Campaign Fundraising Gets a Text From the FEC

The FEC greenlights political donations by cell phone
Illustration by 731

You can already send money to your favorite charity via text message. Now it may not be long before you’ll be able to do the same for political candidates. On June 11 the Federal Election Commission unanimously agreed to let campaigns begin accepting modest political contributions via mobile messaging, a ruling that even campaign finance watchdogs lobbied for as an antidote to the influence of billionaire-funded superPACs.

If phone companies sign on, candidates, parties, and independent political groups will soon be allowed to register for a unique five- or six-digit “short code.” Supporters could then text that number with a donation, which will appear on their cell phone bill. Campaigns won’t know who sent them money, only what phone number it came from. Federal election laws require campaigns to keep records of donors who give more than $50, and to disclose those who give more than $200 a year, so the FEC is limiting texted contributions to $50 a month per cell phone number. Campaigns will also have to make donors attest that they’re U.S. citizens, at least 18 years old, and putting forward their own funds—not those of a relative or employer who pays the bill.

Mark Armour, a Los Angeles-based political consultant who petitioned the FEC to allow text fundraising, predicts it could herald “a sea change in campaign finance” by giving candidates a quick and direct link to the pockets of small-dollar donors. Campaigns could plaster their short code on banners at rallies, vacuuming up money on the spot. Once they have the phone numbers, they could go back to supporters again and again. According to CTIA, the lobbying group for wireless providers, there were 234 million U.S. cell phone subscribers as of late 2011. Armour says candidates could rake in “tens of millions of dollars” this year by text, adding, “I can’t even put a ceiling on it.”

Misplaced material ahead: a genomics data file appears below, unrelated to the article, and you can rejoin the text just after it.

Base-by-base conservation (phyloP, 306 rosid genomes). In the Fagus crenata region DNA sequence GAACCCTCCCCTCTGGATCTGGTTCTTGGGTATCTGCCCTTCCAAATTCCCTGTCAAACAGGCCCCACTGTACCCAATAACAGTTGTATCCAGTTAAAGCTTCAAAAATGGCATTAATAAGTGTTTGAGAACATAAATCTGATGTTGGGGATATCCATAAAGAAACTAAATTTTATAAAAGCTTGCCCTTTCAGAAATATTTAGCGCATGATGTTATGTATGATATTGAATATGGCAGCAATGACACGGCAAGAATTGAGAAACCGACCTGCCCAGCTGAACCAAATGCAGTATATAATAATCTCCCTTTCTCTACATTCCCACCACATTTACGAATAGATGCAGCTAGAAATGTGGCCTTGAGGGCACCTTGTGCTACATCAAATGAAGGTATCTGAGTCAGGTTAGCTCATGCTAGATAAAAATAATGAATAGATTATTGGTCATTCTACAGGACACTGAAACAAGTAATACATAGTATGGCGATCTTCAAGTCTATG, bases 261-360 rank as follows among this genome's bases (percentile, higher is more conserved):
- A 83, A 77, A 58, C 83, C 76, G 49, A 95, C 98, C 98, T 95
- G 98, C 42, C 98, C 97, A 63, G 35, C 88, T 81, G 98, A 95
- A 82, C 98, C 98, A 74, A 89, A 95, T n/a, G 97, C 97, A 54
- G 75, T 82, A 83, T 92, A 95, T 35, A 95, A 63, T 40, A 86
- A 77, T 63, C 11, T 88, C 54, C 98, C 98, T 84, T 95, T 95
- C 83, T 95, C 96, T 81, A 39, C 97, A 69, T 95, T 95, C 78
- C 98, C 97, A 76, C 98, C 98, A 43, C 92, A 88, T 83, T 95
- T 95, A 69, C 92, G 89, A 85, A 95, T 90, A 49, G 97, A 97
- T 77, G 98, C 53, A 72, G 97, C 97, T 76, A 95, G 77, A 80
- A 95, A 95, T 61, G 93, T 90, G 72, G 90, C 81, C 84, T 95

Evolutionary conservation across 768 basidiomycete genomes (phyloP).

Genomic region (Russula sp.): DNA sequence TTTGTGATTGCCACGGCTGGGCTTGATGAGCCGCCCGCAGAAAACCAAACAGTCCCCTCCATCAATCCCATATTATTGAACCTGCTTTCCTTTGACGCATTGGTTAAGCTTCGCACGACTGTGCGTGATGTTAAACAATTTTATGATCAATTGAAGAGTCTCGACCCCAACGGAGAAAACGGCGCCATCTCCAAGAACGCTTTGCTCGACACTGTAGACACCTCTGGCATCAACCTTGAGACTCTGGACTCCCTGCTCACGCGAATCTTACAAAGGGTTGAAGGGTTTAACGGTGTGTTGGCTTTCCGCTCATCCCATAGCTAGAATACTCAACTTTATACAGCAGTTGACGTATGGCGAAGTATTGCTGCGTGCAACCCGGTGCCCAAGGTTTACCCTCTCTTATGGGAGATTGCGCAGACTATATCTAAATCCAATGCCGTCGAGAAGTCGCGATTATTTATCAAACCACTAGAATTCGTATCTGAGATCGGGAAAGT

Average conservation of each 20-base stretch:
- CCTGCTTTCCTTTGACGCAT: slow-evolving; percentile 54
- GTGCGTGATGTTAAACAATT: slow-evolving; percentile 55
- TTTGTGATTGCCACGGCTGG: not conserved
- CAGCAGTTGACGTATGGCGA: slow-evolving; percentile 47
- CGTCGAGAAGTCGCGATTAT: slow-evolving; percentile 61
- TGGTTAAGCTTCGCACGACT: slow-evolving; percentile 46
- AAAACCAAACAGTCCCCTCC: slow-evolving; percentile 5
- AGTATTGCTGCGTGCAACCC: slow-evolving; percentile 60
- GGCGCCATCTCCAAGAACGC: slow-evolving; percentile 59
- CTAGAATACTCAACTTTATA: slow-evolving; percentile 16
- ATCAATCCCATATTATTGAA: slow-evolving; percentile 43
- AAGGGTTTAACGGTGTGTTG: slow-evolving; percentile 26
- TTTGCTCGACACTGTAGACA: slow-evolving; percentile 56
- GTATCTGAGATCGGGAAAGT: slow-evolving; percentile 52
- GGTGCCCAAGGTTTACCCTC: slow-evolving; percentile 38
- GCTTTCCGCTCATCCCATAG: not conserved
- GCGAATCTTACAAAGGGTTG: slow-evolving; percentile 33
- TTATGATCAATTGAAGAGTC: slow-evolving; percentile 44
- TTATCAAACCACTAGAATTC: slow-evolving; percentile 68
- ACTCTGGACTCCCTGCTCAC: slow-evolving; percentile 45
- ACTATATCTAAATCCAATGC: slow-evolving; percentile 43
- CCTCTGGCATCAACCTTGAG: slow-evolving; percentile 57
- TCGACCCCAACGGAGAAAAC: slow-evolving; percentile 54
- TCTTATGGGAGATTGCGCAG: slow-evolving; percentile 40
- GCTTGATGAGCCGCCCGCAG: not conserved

One indicator of how willing people are to tack donations onto their wireless bills: The Pew Research Center reported in January that 9 percent of Americans have made charitable contributions with their mobile phones, a practice that took off after the American Red Cross used texting to raise $32 million for Haiti relief efforts after the 2010 earthquake.

It’s not just political fundraisers who are imagining a windfall. Companies called aggregators, which serve as middlemen, will collect the contributions from wireless providers and distribute them to campaigns, taking a cut for their work. The phone companies would also get a share. “It’s my personal belief that the carriers will say yes [to the idea],” says Alan Sege, vice president at m-Cube, an aggregator that wants to begin working with campaigns by this summer’s Democratic and Republican Party conventions. After all those fees, campaigns may only clear 50 percent to 70 percent of a donation.

That’s apparently enough for Mitt Romney and Barack Obama. Their campaigns, along with 15 members of Congress, lobbied the FEC to give text fundraising its blessing. “What’s nice about your request is it’s brought together Obamney—Obama and Romney,” Republican FEC Commissioner Donald McGahn told campaign finance lawyers at a hearing on the matter. “This may be the last time this year that they agree.”


    The bottom line: A new federal rule allowing people to text political contributions may be a boon for campaigns, even after middlemen take their cut.

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